This geography game gets regular play in our house. Not only is it fun to play, but it helps kids beocme more familiar with the United States.
More Card Games for Kids
We laugh so much during this game as we butcher words, trying to figure them out. My daughter has started writing down the funny words we invent on accident. To win a card, you have to read the word in one of the colored circles correctly. The winner is the player with the most cards at the end. It is such a blast! SEE MY REVIEW HERE.
John N. Hansen
This is always a top card game for kids that gets us laughing hysterically! Players match a card with the funniest caption to the photo card drawn for all players. One player sits out to be the judge and picks the winning combination.
ages 6+, 3-8 players
In this favorite of all the card games for kids, players grab a colored stack of cards with four actions: Pound It!, Switcheroo, High 5, and Happy Salmon. When the game starts, everyone starts YELLING (or saying) what is on their first card. When they hear someone else has the same card, they do the action on the card, then discard the card in the middle of the group of players. Get ready to laugh a lot when you play this game. It’s action-packed and a great option for spending family time together.
Pass the Pigs
This is my husband’s favorite game to play with the kids. This Pass the Pigs classic party game consists of 2 pigs you use as dice, pad, 2 pencils and carrying case. Roll them as many times as you dare on your turn to score points. Just don’t role a “pig out” or an “oinker”. The first person to 100 points wins.
ages 8+ (for younger kids, try Swish Jr.)
Here’s another visual discrimination card game that my kids win every time. Your goal is to match pairs of cards that complement each other — so the color circle matches the color ball. It’s not easy — you have to scan the 16 cards on the table to find your matches. The player with the most matches wins. One day, I’ll win. Right?
This fun, fast-paced word card game has categories and letters. Players call out answers to the categories starting with the letters given. The first player to get rid of their cards wins.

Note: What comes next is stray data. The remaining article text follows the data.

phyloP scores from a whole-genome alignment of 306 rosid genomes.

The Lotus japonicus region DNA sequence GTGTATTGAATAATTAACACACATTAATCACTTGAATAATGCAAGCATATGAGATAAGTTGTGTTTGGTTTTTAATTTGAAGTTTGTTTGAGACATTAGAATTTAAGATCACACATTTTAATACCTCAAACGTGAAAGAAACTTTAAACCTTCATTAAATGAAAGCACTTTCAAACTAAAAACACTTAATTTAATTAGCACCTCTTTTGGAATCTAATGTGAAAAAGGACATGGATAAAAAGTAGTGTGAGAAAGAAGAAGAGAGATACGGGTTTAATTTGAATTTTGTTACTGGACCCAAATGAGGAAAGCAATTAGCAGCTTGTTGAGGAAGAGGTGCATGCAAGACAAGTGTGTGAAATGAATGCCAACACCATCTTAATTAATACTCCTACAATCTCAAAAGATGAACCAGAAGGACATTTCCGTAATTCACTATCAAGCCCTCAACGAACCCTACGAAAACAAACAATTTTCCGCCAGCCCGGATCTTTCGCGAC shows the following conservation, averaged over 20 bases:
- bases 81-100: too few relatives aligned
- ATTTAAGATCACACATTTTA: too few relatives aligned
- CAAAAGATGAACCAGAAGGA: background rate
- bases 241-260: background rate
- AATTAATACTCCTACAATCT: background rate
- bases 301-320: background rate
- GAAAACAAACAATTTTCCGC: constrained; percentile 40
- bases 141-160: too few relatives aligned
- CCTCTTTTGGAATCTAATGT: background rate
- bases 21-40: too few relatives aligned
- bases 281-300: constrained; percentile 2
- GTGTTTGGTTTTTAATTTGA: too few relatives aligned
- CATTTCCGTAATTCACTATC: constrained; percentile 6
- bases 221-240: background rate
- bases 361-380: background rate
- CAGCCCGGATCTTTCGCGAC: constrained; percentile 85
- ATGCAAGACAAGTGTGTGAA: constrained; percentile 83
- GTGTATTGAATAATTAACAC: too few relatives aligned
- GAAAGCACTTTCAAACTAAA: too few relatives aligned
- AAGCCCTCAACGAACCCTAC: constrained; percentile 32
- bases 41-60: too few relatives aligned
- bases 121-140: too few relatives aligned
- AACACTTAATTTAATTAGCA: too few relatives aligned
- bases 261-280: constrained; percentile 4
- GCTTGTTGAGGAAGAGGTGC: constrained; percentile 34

We love this fun avocado twist on the game of Snap! It’s simple to learn and quick to play. Players place cards down and when they get a number match or a smash card, they must smash their hands down quickly. The last person to smash, gets the pile of cards. The first person with no cards wins. Even my teenager loves this fun game!
Check the Oven
A hilarious card game of bluffing helps kids develop confidence and math skills! Players use strategy, humor, and logic to accumulate playing cards that add up to 12.
ages 8+ (great for teens and adults, too!)
If you like to laugh and have a group of people, this is one of our favorite card games for kids. Pick an accent card such as pirate, side mouth talker, vampire, Italian, stuffy nose, Valley Girl, or Chewbacca then read one of your phrase cards in that accent.
Use those visual discrimination skills to make sets of three (symbols, numbers, colors, and shading.) It’s a bit tricky to figure out until you see the examples in the directions. If I had to pick between Swish and Set, I’d probably pick Swish as my kids’ favorite.
Abandon All Artichokes
From our friends at Gamewright, this card game for kids goal is to ditch all the artichoke cards (to the compost) in favor of other vegetables.
5 Second Rule
Great for a group of all ages, this is one of our favorite card games for kids and families. First, a player picks a card and reads the topic, immediately starting the timer. The other player quickly names 3 things that apply to the the topic—in 5 seconds! If they don’t get three things, the next player gets a chance to guess. It’s easy and fun with guaranteed laughter.
ages 8+, 2 – 4 players
Be the fastest to place your cards in sequence and the same respective colors on the center Dutch piles while using as many cards from your Blitz Pile as possible. When your Blitz Pile has been exhausted, you’ve won. This is one of those classic card games for kids that continues to be popular.
Magic: The Gathering Adventures in The Forgotten Realm
This card game for kids who are nine and up is a VERY popular team-up between Dungeons & Dragons and Magic: The Gathering, creating the ultimate fantasy card game.
What do you think the best card games for kids are? Which are your favorites from my list?
What is the No. 1 card game?
The top card games are UNO, Spades, and Magic the Gathering.
What is the most popular type of card game?
Using a regular deck, the most popular card games you can play are spades, poker, war, rummy, cribbage, and hearts.
What is the biggest card game right now?
Magic the Gathering remains the biggest trading and collectable card game with avid fans and followers.
See also: The Best Educational Games for Preschoolers and The Best Logic and Strategy Games for Kids
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UNO is the one I know and love (and haven’t played in YEARS!), but these other ones look good, too 🙂 I think “Game Night” is a great thing to do. Something I was never successful at making happen when my son was young : /
thanks, Donna — all we can do is take one day at a time and do our best. 🙂